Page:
Location Reducer

The location reducer primarily maintains the state of the current pathname and action dispatched (type + payload). That's its core mission.

Link Component

A minimal link component exists in the separate package redux-first-router-link.

Query Strings

Queries can be dispatched by assigning a query object containing key/vals to an action, its payload object or its meta object.

React Native

Redux First Router has been thought up from the ground up with React Native (and server environments) in mind. They both make use of the history package's createMemoryHistory. In coordination, we are able to present you with a first-rate developer experience when it comes to URL-handling on native. We hope you come away feeling: "this is what I've been waiting for."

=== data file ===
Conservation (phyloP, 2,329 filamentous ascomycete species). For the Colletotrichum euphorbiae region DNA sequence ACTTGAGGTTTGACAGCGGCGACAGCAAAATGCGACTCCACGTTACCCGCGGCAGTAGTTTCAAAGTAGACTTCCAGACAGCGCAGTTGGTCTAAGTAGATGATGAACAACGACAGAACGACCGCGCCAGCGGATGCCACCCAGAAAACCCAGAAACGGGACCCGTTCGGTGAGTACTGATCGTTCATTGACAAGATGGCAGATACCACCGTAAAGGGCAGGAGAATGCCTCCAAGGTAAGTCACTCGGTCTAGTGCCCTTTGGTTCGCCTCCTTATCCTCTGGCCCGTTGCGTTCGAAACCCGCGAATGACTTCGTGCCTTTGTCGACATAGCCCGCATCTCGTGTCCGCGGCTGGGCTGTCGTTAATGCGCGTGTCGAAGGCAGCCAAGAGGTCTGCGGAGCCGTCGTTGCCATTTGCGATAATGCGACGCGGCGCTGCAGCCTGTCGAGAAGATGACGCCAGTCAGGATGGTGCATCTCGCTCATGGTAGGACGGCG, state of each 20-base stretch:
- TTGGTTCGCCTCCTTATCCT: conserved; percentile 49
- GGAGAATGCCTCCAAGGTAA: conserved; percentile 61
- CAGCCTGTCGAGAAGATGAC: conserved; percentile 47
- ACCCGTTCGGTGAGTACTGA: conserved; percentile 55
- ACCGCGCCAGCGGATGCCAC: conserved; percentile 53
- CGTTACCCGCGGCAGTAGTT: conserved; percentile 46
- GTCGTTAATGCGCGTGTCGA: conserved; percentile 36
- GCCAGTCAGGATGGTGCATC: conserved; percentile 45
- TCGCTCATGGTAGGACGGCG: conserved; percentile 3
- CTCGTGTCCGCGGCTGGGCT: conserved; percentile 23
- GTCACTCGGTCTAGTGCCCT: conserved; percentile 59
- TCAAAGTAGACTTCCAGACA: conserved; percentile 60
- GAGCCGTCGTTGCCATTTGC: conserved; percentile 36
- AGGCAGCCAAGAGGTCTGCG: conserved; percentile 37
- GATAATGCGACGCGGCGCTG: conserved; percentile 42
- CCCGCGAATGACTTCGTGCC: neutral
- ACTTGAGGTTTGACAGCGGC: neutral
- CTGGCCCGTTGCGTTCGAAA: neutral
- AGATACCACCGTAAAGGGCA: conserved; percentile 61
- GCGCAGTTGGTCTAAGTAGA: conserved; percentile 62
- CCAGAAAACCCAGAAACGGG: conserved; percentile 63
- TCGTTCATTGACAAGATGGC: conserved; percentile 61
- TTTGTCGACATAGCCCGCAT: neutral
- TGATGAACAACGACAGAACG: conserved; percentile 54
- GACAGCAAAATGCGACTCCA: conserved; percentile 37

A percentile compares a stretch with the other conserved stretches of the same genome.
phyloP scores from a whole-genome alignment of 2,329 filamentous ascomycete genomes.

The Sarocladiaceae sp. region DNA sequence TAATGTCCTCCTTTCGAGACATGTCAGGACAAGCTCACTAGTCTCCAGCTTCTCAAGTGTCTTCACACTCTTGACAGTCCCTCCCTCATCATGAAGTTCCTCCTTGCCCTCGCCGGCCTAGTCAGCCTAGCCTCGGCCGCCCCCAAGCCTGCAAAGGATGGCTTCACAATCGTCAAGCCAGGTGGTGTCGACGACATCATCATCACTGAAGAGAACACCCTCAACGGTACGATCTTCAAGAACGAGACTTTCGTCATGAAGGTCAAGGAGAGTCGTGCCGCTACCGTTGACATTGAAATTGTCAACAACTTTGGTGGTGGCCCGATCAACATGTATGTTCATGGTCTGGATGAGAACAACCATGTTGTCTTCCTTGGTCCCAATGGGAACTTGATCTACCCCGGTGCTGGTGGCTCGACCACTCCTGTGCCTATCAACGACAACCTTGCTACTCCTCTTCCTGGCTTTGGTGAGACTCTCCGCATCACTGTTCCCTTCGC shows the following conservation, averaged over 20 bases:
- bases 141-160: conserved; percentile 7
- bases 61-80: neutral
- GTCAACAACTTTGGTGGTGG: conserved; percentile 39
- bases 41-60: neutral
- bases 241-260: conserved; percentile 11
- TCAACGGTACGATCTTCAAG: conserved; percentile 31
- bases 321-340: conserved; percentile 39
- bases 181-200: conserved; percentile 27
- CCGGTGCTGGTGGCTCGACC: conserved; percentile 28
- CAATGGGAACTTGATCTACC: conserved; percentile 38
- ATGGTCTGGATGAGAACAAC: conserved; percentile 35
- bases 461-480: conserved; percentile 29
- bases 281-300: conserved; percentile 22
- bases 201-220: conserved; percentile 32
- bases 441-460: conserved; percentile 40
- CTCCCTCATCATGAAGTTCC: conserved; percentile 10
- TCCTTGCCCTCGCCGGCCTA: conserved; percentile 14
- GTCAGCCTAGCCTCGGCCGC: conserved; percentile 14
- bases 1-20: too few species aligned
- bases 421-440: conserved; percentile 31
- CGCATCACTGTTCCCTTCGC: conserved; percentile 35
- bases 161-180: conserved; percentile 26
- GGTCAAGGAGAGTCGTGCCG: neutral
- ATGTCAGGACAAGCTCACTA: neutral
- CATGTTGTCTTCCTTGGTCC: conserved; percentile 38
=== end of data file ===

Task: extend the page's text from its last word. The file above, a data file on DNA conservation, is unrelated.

Sometimes you may want to dynamically add routes to routesMap, for example so that you can codesplit routesMap. You can do this using the addRoutes function.

Blocking navigation

Sometimes you may want to block navigation away from the current route, for example to prompt the user to save their changes.

Scroll Restoration

Complete Scroll restoration and hash #links handling is addressed primarily by one of our companion packages: redux-first-router-restore-scroll (we like to save you the bytes sent to clients if you don't need it).

Server Side Rendering

Ok, this is the biggest example here, but given what it does, we think it's extremely concise and sensible.

Client-Only API

The following are features you should avoid unless you have a reason that makes sense to use them. These features revolve around the history package's API. They make the most sense in React Native--for things like back button handling.

Low-level API